Rather unusually, a single apron-mounted lever - rotating around a cylindrical boss cut with a slotted gate - was used to select and engage not only the power feeds but also the opening and closing of the leadscrew clasp nuts; the actions were, of course, interlocked to prevent the use of more than one motion at a time. In addition, the apron was protected by the use of a drop-worm mechanism, this being adjustable for the load at which it automatically disengaged and allowing - no matter how high the cutting load - for both the instantaneous manual release of a feed and the use of an automatic, adjustable trip for the sliding feed when moving towards the headstock. An interesting feature of the apron was its lubrication system which, as the casting was open at the bottom to accommodate the drop-worm mechanism could not use an oil bath; instead oil was directed by wicks that their supply troughs in which they lay. Control of the carriage left and right movements (and left and right-hand threading) was by a reversing mechanism, that used spur gears,  built into the headstock.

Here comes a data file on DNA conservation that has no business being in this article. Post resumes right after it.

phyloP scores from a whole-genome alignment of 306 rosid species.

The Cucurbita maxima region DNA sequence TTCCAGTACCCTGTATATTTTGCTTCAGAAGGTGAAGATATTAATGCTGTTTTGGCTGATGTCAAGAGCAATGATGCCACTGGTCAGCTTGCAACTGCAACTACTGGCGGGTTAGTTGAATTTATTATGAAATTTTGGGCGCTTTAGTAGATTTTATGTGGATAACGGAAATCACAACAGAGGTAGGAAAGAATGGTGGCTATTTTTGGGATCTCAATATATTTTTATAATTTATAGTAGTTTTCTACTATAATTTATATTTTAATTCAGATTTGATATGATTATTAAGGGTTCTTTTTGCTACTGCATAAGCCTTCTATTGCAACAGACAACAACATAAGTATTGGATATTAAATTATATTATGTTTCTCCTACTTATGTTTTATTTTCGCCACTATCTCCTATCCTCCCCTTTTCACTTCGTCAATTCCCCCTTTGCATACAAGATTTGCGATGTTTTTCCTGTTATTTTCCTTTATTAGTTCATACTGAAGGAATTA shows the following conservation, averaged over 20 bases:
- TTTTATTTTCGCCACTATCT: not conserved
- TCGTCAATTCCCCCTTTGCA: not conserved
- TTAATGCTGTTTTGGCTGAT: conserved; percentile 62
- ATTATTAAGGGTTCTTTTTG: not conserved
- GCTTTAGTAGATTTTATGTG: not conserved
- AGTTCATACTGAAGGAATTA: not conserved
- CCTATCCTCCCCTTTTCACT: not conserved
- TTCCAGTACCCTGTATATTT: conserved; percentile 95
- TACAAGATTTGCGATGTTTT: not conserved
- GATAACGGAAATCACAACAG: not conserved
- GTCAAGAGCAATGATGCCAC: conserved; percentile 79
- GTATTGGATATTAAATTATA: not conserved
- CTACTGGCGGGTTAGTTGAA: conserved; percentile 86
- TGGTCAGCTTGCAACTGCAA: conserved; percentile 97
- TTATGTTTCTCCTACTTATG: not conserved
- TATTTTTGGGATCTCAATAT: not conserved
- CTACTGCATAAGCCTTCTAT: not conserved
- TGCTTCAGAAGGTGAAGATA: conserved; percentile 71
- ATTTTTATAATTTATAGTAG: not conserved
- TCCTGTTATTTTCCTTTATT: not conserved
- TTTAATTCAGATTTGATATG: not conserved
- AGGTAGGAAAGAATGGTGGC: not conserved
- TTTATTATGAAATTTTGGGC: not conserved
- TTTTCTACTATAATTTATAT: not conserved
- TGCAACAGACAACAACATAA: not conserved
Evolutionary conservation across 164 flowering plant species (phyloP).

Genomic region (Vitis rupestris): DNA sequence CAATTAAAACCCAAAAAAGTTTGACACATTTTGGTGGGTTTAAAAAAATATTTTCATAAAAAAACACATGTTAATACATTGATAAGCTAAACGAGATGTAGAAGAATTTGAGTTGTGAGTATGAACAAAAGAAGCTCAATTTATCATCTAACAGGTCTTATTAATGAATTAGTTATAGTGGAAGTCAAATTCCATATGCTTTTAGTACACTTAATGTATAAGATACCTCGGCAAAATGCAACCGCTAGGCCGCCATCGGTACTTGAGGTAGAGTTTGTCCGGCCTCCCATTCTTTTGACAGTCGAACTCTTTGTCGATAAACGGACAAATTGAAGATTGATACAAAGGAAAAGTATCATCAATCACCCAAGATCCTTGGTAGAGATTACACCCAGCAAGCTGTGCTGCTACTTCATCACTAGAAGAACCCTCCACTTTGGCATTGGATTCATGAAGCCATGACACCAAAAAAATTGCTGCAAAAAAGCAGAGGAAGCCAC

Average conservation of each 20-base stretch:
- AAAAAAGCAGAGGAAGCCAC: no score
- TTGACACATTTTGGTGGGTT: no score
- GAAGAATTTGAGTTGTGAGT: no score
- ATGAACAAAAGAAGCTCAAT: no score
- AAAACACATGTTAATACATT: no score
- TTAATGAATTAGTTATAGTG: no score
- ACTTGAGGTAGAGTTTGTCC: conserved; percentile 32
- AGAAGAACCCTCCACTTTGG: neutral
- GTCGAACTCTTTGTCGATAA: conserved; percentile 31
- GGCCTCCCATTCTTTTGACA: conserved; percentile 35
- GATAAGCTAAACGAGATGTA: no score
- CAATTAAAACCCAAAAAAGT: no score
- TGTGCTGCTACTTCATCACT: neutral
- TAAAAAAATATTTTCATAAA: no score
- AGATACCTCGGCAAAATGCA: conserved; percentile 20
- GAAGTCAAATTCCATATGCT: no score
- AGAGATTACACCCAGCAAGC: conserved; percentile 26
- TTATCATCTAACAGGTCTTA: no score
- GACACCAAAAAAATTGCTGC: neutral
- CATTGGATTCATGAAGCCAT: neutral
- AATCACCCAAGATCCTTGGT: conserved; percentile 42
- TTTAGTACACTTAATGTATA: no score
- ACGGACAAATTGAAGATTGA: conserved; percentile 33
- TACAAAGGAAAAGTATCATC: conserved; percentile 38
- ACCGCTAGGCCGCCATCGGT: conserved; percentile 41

Continued below:

High-resolution pictures - may be slow to open


Eriksen 180-NE and 200-NE lathes were both of identical mechanical specification
save for their centre heights, that for the former being 7 inches and the latter 8 inches.

Continued: